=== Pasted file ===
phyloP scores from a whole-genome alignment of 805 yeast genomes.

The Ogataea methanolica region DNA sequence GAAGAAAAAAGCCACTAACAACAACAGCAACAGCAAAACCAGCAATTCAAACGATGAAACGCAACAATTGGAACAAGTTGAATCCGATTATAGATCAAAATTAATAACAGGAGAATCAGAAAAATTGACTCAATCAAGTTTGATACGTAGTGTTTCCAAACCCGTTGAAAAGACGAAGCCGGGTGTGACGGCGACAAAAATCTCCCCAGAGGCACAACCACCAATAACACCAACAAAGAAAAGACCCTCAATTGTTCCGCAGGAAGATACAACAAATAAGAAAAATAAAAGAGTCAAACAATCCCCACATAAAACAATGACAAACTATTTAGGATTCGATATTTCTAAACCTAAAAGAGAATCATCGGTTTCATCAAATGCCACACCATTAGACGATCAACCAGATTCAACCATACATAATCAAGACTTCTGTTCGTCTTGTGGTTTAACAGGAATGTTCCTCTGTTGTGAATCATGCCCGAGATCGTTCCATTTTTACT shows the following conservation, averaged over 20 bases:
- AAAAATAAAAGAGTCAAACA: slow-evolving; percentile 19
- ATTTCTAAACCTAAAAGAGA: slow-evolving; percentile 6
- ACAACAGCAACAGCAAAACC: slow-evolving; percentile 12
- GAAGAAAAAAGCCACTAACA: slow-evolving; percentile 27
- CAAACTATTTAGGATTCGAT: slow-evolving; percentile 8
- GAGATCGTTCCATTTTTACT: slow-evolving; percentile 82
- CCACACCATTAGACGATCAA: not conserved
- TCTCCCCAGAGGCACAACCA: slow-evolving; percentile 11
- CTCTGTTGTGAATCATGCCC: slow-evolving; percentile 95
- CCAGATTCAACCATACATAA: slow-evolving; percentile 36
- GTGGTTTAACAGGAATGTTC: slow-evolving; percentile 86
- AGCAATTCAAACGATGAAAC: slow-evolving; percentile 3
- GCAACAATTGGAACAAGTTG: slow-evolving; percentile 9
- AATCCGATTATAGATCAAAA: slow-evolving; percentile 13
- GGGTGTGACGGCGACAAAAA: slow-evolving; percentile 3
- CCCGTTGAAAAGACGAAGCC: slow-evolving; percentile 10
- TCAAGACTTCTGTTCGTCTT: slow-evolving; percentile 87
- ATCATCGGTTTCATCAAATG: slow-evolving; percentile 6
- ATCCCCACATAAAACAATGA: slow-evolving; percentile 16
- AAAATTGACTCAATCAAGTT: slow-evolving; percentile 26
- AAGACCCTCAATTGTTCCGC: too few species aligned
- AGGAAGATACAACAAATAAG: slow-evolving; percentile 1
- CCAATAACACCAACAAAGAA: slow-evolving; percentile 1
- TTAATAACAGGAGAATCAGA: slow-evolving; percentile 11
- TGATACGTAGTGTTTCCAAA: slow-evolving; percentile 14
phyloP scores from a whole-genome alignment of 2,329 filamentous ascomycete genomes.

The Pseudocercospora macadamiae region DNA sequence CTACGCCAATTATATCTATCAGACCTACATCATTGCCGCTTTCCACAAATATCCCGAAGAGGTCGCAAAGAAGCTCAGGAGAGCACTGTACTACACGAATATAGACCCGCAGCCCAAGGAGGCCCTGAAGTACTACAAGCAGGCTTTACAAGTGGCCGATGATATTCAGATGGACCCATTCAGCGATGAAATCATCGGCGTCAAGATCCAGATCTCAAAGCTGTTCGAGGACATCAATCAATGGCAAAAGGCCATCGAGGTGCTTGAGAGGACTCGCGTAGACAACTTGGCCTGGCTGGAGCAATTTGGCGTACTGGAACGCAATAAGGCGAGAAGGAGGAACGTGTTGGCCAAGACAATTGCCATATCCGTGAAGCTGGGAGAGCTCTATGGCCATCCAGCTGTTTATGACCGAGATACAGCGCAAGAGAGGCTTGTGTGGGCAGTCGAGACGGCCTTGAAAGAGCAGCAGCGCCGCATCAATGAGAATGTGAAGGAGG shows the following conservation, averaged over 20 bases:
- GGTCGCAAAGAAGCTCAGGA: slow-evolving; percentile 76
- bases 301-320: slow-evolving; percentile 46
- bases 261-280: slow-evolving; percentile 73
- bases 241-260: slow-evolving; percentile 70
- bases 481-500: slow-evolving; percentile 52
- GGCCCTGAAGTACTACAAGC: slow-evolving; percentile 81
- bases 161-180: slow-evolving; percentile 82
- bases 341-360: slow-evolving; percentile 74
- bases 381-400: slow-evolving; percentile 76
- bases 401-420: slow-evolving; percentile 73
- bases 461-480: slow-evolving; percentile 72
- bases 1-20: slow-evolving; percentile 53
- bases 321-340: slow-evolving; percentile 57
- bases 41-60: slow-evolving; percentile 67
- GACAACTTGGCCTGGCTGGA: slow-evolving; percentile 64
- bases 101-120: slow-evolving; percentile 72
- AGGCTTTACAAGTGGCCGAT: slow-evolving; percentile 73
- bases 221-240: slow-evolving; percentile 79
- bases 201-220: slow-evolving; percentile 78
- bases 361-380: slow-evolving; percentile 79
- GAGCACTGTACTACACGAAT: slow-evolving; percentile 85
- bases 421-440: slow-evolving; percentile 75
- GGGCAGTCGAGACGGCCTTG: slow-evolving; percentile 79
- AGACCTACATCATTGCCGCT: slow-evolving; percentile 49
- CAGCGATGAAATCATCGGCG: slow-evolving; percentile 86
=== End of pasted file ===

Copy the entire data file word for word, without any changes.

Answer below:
phyloP scores from a whole-genome alignment of 805 yeast genomes.

The Ogataea methanolica region DNA sequence GAAGAAAAAAGCCACTAACAACAACAGCAACAGCAAAACCAGCAATTCAAACGATGAAACGCAACAATTGGAACAAGTTGAATCCGATTATAGATCAAAATTAATAACAGGAGAATCAGAAAAATTGACTCAATCAAGTTTGATACGTAGTGTTTCCAAACCCGTTGAAAAGACGAAGCCGGGTGTGACGGCGACAAAAATCTCCCCAGAGGCACAACCACCAATAACACCAACAAAGAAAAGACCCTCAATTGTTCCGCAGGAAGATACAACAAATAAGAAAAATAAAAGAGTCAAACAATCCCCACATAAAACAATGACAAACTATTTAGGATTCGATATTTCTAAACCTAAAAGAGAATCATCGGTTTCATCAAATGCCACACCATTAGACGATCAACCAGATTCAACCATACATAATCAAGACTTCTGTTCGTCTTGTGGTTTAACAGGAATGTTCCTCTGTTGTGAATCATGCCCGAGATCGTTCCATTTTTACT shows the following conservation, averaged over 20 bases:
- AAAAATAAAAGAGTCAAACA: slow-evolving; percentile 19
- ATTTCTAAACCTAAAAGAGA: slow-evolving; percentile 6
- ACAACAGCAACAGCAAAACC: slow-evolving; percentile 12
- GAAGAAAAAAGCCACTAACA: slow-evolving; percentile 27
- CAAACTATTTAGGATTCGAT: slow-evolving; percentile 8
- GAGATCGTTCCATTTTTACT: slow-evolving; percentile 82
- CCACACCATTAGACGATCAA: not conserved
- TCTCCCCAGAGGCACAACCA: slow-evolving; percentile 11
- CTCTGTTGTGAATCATGCCC: slow-evolving; percentile 95
- CCAGATTCAACCATACATAA: slow-evolving; percentile 36
- GTGGTTTAACAGGAATGTTC: slow-evolving; percentile 86
- AGCAATTCAAACGATGAAAC: slow-evolving; percentile 3
- GCAACAATTGGAACAAGTTG: slow-evolving; percentile 9
- AATCCGATTATAGATCAAAA: slow-evolving; percentile 13
- GGGTGTGACGGCGACAAAAA: slow-evolving; percentile 3
- CCCGTTGAAAAGACGAAGCC: slow-evolving; percentile 10
- TCAAGACTTCTGTTCGTCTT: slow-evolving; percentile 87
- ATCATCGGTTTCATCAAATG: slow-evolving; percentile 6
- ATCCCCACATAAAACAATGA: slow-evolving; percentile 16
- AAAATTGACTCAATCAAGTT: slow-evolving; percentile 26
- AAGACCCTCAATTGTTCCGC: too few species aligned
- AGGAAGATACAACAAATAAG: slow-evolving; percentile 1
- CCAATAACACCAACAAAGAA: slow-evolving; percentile 1
- TTAATAACAGGAGAATCAGA: slow-evolving; percentile 11
- TGATACGTAGTGTTTCCAAA: slow-evolving; percentile 14
phyloP scores from a whole-genome alignment of 2,329 filamentous ascomycete genomes.

The Pseudocercospora macadamiae region DNA sequence CTACGCCAATTATATCTATCAGACCTACATCATTGCCGCTTTCCACAAATATCCCGAAGAGGTCGCAAAGAAGCTCAGGAGAGCACTGTACTACACGAATATAGACCCGCAGCCCAAGGAGGCCCTGAAGTACTACAAGCAGGCTTTACAAGTGGCCGATGATATTCAGATGGACCCATTCAGCGATGAAATCATCGGCGTCAAGATCCAGATCTCAAAGCTGTTCGAGGACATCAATCAATGGCAAAAGGCCATCGAGGTGCTTGAGAGGACTCGCGTAGACAACTTGGCCTGGCTGGAGCAATTTGGCGTACTGGAACGCAATAAGGCGAGAAGGAGGAACGTGTTGGCCAAGACAATTGCCATATCCGTGAAGCTGGGAGAGCTCTATGGCCATCCAGCTGTTTATGACCGAGATACAGCGCAAGAGAGGCTTGTGTGGGCAGTCGAGACGGCCTTGAAAGAGCAGCAGCGCCGCATCAATGAGAATGTGAAGGAGG shows the following conservation, averaged over 20 bases:
- GGTCGCAAAGAAGCTCAGGA: slow-evolving; percentile 76
- bases 301-320: slow-evolving; percentile 46
- bases 261-280: slow-evolving; percentile 73
- bases 241-260: slow-evolving; percentile 70
- bases 481-500: slow-evolving; percentile 52
- GGCCCTGAAGTACTACAAGC: slow-evolving; percentile 81
- bases 161-180: slow-evolving; percentile 82
- bases 341-360: slow-evolving; percentile 74
- bases 381-400: slow-evolving; percentile 76
- bases 401-420: slow-evolving; percentile 73
- bases 461-480: slow-evolving; percentile 72
- bases 1-20: slow-evolving; percentile 53
- bases 321-340: slow-evolving; percentile 57
- bases 41-60: slow-evolving; percentile 67
- GACAACTTGGCCTGGCTGGA: slow-evolving; percentile 64
- bases 101-120: slow-evolving; percentile 72
- AGGCTTTACAAGTGGCCGAT: slow-evolving; percentile 73
- bases 221-240: slow-evolving; percentile 79
- bases 201-220: slow-evolving; percentile 78
- bases 361-380: slow-evolving; percentile 79
- GAGCACTGTACTACACGAAT: slow-evolving; percentile 85
- bases 421-440: slow-evolving; percentile 75
- GGGCAGTCGAGACGGCCTTG: slow-evolving; percentile 79
- AGACCTACATCATTGCCGCT: slow-evolving; percentile 49
- CAGCGATGAAATCATCGGCG: slow-evolving; percentile 86